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peter_b

How do i get rid of this warning?

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Im doing socket programming. After including the file <Ws2tcpip.h> for access to the function getaddrinfo(), i get the following warning: WSPiApi.h(922) : warning C4127: conditional expression is constant The code on that line is a: while (FALSE); Ok fine, but i dont want any warnings in my otherwise clean code. And i cant change in a standard header. So i #pragma it out! But!
#pragma warning(push)
#pragma warning(disable : 4727)

#include <WinSock2.h>
#include <Ws2tcpip.h>

#pragma warning(pop)

The above code does no eliminate the warning. This is the only place with the include of that file (its a precompiled stdafx header). Anyone got any clue? There are other warnings in that file that goes away with "pragma warning(disable)". But not this one. Help!

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Well, first off, the warning is 4127 yet you pragma out 4727. This could be avoided by using a for loop instead of a while loop, as explained here, but as you mentioned, you dont want to change a standard header. I would just disable the warning (using the correct number) and move on :)

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Quote:
Original post by NIm
Why is it complaining about that value being a constant? what's wrong with that?


Because the while loop's body is never or always executed when the condition is a constant (never executed in this case). If the condition is constant, you are most likely misusing the loop concept, you are supposed to use the condition to break out of the loop.

Also I don't really see the point of:
while(FALSE);
It doesn't have a body, and if it had it would never be executed.

EDIT: Wow, thanks bakery2k1, my eyes hurt now. I thought it had to do with the expansion of a macro, with is quite bad for constructing loops, but it turned out to be much worse.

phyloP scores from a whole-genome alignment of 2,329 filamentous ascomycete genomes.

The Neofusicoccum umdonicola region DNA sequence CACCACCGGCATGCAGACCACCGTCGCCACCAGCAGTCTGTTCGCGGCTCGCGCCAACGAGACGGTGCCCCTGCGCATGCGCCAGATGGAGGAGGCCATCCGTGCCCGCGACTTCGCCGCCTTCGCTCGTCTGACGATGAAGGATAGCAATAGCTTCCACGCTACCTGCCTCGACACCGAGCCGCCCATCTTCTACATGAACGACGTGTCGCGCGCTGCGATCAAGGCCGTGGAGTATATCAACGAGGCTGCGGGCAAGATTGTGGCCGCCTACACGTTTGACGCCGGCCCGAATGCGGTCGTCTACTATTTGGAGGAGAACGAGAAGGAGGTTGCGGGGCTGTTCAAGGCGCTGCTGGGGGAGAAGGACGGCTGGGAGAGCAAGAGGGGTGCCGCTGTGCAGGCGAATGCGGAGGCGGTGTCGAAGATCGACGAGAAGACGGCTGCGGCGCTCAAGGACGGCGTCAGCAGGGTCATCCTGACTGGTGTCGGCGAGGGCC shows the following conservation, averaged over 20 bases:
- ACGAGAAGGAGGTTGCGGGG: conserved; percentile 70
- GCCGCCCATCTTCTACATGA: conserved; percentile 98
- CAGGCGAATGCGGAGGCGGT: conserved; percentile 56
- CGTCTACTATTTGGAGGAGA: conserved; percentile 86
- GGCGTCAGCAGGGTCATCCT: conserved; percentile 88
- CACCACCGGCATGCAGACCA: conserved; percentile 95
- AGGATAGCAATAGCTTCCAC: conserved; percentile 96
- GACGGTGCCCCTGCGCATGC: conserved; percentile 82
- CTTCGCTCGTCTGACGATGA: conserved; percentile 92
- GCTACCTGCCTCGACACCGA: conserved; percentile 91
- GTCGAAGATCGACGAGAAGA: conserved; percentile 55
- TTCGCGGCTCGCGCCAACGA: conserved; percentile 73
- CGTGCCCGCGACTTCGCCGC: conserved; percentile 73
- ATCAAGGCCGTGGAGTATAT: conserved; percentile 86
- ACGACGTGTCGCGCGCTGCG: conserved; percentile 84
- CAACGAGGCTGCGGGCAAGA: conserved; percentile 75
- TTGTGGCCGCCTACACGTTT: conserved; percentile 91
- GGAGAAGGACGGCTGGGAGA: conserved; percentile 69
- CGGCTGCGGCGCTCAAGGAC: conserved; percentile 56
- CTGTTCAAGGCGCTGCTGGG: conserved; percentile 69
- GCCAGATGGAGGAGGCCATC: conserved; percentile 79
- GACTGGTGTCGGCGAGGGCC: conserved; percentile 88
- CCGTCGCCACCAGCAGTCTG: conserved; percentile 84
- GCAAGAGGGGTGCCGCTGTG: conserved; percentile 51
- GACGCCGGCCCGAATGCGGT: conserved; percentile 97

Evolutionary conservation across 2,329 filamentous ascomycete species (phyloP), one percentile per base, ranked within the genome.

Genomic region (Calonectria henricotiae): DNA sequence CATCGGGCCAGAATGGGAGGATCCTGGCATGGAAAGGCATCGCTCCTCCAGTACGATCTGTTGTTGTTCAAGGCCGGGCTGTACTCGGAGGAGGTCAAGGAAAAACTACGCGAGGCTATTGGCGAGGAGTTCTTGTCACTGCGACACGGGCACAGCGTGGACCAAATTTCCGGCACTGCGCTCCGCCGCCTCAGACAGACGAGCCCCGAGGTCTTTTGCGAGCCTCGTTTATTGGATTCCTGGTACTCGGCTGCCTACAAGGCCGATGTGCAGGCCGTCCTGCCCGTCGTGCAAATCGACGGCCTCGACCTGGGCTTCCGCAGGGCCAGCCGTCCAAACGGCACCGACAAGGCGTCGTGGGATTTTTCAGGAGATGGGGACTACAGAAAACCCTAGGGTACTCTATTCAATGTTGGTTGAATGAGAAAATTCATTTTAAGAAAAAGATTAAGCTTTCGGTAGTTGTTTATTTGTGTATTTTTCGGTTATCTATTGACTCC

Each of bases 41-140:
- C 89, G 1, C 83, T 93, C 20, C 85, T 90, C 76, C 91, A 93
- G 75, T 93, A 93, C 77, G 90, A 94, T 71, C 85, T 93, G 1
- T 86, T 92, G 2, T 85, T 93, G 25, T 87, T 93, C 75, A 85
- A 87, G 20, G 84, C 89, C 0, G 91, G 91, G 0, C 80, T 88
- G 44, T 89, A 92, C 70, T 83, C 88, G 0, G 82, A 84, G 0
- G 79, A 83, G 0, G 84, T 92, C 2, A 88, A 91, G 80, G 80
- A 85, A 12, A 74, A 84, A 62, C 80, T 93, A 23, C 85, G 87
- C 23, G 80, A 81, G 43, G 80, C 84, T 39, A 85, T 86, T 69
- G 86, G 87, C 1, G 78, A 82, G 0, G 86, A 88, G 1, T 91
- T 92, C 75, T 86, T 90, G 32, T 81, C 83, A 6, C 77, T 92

[Edited by - CTar on October 22, 2006 8:42:35 AM]

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Quote:
Original post by CTar
Also I don't really see the point of:
while(FALSE);
It doesn't have a body, and if it had it would never be executed.


The OP did not completely describe the line mentioned - it is actually:
} while(FALSE);
This is the end of a do-while loop, which is being used, it appears, to allow the use of break within the loop body:
do
{
...
if(...)
break;
...
} while(FALSE);
I don't see why anyone would do this. Working to a crazy coding standard mandating a maximum number of nested if statements and "NO GOTOS!!!111"?

In later versions of the file, it is replaced with the equally insane:
for(;;)
{
...
if(...)
break;
...
break;
}

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There are times when you want a do{...} while(false);. I use it often in PHP; when you don't want to wrap your code in a function because of the hassle of declaring numerous globals, but you need a way to perform early-escape from a very long sequence of code, you have code like this...

success = false;
do {
// actions
if ( fail_condition )
break;

// actions
for ( iteration ) {
if ( fail_condition )
break 2;
// actions
}

// etc

success = true;
} while ( false );

I use this kind of construct to do validation and massive actions in PHP, like validating some mass-record alteration will work. I use this construct most often in tandem with MySQL transactions ("START", "COMMIT/ROLLBACK") to get the error safety I need.

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Quote:
Original post by Wyrframe
There are times when you want a do{...} while(false);. I use it often in PHP; when you don't want to wrap your code in a function because of the hassle of declaring numerous globals, but you need a way to perform early-escape from a very long sequence of code, you have code like this...

I have never worked with PHP, but in C++ and all other imperative languages with proper control structures I know of, it's considered very bad practice to do something like that. There aren't times you want to do it! It's just a hidden goto, so people think they are writing good code, a much better alternative would be:
f();
if( failed() )
goto failed_label;
g();
failed_label:
h();

Instead of:
do
{
f();
if( failed() )
break;
g();
}while(false);
h();

The code still contains the original design flaw, but it isn't hidden anymore. No need to hide it, you should just fix it.

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I don't think I've ever seen anyone suggest using a goto. (Shame on you[grin])